Floggingmolly Tue 14-Mar-17 14:01:52

They get six weeks holiday in the summer.

prh47bridge Tue 14-Mar-17 21:30:37

The fine is not per day. It's per parent per child but covers the whole of the unauthorised absence

The link you give does not say that. Legally the LA is entitled to fine for each unauthorised absence. Each half day missed is a separate unauthorised absence. In practice most LAs only fine per period of absence or have a maximum number of days per period of absence for which they will fine. But that is the LA's decision. If they want to fine for each day missed (or even each half day missed) they have the legal powers to do so.

GallivantingWildebeest Tue 14-Mar-17 21:34:02

Huh. Dad's middle school had quite a lot of traveller children who were off for months at a time and the local authority had to keep a school place for them, so I think you should be ok!

Sounds like a great trip. Be honest with the HT. Ask what you can do with the DC to keep them in the loop.

GallivantingWildebeest Tue 14-Mar-17 21:34:37

Dd's, not dad's!

hackneyzoo Tue 14-Mar-17 21:35:28

We did this and were away for 5 and a half weeks with our DC. We were up front with the HT and it just went down as unauthorized absence. I think it depends on school and attitude and I think we were really lucky!

prh47bridge Tue 14-Mar-17 22:21:08

Huh. Dad's middle school had quite a lot of traveller children who were off for months at a time and the local authority had to keep a school place for them, so I think you should be ok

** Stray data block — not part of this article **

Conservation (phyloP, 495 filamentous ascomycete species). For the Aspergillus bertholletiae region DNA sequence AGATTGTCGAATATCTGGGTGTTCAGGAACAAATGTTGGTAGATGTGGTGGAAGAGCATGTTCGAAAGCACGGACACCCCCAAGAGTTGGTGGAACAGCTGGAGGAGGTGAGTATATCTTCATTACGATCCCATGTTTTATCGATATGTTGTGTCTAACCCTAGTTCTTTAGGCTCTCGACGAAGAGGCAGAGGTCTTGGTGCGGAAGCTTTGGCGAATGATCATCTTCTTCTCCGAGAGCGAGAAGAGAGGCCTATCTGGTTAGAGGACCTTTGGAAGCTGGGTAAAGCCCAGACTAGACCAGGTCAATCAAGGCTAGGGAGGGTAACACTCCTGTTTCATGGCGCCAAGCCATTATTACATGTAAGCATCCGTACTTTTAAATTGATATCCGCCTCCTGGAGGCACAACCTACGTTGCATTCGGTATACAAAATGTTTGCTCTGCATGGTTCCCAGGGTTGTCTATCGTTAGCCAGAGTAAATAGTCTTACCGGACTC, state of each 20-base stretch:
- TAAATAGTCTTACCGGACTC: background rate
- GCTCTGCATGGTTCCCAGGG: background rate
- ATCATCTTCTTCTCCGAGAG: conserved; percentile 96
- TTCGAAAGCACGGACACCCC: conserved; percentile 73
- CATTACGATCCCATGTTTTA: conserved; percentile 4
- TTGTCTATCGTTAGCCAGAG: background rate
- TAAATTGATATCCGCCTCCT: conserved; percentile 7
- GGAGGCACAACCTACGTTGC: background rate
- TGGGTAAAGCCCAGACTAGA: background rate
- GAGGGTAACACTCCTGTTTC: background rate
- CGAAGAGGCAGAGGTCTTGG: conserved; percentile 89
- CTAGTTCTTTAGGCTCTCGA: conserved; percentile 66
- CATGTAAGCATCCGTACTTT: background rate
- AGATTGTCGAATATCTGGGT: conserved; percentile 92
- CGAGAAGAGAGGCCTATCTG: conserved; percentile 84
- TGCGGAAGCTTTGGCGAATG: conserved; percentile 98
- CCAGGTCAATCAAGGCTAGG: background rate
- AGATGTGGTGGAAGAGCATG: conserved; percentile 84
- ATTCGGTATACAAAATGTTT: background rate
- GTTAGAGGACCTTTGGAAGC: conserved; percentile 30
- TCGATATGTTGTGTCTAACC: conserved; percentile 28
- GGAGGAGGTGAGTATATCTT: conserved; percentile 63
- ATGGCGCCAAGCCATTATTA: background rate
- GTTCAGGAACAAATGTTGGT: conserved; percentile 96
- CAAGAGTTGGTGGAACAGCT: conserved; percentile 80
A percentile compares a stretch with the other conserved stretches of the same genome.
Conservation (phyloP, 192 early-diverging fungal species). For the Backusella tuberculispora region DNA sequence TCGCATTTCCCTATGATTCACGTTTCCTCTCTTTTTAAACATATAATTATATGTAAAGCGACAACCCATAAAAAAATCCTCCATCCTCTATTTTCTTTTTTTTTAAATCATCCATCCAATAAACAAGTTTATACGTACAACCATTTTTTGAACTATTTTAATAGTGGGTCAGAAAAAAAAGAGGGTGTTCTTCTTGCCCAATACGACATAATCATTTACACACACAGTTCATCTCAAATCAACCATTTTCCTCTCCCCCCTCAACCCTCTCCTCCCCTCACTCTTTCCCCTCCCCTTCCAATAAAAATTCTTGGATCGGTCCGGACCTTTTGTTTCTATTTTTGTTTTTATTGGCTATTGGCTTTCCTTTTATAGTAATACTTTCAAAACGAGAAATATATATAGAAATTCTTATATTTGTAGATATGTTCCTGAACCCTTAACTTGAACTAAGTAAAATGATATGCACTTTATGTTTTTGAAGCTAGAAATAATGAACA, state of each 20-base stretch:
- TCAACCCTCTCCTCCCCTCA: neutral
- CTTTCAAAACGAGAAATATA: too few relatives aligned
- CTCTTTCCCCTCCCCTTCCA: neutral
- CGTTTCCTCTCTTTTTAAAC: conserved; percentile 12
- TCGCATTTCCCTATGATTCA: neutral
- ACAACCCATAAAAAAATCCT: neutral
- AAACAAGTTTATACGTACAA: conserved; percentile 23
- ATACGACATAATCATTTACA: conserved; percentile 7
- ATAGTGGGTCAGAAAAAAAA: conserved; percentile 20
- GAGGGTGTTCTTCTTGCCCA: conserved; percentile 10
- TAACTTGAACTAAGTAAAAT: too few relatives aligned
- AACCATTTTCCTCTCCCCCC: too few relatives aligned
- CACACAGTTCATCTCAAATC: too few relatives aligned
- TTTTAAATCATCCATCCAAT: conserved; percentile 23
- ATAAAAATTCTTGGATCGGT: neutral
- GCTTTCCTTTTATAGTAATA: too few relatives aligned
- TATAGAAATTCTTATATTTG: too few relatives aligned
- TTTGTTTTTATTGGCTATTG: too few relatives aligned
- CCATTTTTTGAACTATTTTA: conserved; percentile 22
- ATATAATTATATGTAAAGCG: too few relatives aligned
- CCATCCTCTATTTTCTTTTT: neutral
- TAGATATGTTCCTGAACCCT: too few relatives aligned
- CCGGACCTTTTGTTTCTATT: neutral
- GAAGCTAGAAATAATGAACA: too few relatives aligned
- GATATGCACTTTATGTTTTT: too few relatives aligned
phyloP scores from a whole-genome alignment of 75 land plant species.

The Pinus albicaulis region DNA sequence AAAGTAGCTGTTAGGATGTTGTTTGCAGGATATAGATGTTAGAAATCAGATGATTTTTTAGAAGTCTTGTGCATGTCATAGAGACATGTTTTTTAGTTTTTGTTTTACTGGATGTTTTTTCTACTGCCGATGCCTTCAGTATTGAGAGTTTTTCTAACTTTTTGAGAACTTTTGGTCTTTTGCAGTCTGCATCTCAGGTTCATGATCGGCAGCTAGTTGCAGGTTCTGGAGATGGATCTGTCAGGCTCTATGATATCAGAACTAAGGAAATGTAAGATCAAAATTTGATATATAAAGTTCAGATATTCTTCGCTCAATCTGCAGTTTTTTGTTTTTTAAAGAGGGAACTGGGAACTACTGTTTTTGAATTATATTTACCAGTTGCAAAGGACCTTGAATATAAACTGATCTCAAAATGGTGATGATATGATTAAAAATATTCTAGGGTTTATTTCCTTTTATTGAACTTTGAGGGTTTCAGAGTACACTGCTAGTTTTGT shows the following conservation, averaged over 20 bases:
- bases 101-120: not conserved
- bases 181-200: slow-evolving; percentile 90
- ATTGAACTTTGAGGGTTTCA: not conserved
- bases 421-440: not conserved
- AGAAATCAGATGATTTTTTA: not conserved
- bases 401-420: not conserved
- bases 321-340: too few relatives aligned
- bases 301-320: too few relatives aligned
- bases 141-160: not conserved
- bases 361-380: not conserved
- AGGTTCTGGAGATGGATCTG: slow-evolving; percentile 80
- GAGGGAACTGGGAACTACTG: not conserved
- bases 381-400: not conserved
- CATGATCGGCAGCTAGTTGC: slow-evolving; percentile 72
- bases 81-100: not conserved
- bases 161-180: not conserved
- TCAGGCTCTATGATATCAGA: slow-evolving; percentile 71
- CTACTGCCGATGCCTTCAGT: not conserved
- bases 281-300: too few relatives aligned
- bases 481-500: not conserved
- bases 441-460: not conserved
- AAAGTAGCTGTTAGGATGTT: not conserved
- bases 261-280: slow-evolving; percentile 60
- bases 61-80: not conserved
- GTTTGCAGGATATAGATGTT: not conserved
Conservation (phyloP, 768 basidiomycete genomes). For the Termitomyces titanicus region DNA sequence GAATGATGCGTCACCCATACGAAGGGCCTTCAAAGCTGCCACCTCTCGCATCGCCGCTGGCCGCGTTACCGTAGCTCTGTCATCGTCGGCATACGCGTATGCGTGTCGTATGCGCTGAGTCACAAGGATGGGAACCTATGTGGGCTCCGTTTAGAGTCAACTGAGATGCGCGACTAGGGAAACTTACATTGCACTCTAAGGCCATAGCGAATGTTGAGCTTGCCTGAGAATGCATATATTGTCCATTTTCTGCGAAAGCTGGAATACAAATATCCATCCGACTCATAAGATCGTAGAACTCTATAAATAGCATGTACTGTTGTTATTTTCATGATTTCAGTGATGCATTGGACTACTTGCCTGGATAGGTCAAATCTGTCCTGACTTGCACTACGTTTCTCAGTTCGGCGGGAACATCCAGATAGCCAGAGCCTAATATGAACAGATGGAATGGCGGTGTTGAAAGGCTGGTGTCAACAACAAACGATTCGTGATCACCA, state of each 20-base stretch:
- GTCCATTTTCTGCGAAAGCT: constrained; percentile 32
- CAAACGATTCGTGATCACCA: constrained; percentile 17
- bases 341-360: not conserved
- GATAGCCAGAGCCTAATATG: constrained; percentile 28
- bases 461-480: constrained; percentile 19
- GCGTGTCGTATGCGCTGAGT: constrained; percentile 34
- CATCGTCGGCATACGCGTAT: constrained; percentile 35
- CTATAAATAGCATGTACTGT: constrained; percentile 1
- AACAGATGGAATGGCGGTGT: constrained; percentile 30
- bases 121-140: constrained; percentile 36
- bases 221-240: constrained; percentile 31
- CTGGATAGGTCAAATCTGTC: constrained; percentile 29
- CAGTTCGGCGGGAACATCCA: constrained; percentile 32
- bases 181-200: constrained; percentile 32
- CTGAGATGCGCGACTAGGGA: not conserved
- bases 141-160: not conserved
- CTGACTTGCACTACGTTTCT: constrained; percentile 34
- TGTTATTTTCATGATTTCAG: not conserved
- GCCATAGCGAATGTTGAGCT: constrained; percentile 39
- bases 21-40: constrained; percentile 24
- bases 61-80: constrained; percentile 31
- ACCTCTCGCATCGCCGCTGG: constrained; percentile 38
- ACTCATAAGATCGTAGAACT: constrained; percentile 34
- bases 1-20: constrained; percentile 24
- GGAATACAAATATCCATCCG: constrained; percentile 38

Traveller children will be registered at more than one school. There is special provision for them (and other children who have to move a lot due to their parents' occupation) within the regulations. The school does indeed have to keep their place for them. However, other children the place can be removed if they are absent for 20 days or more without authorisation and where the absence is not due to sickness or some other unavoidable cause.

prh47bridge Tue 14-Mar-17 22:22:35

I think it depends on school and attitude and I think we were really lucky

It does and you were. If the school had a waiting list the parents of the child at the head of that list would have had a good case for arguing that your child's place should have been offered to them.

PippaFawcett Tue 14-Mar-17 22:24:12

No advice but it is my dream to go travelling with DH and the DC so keep us posted and have a great time!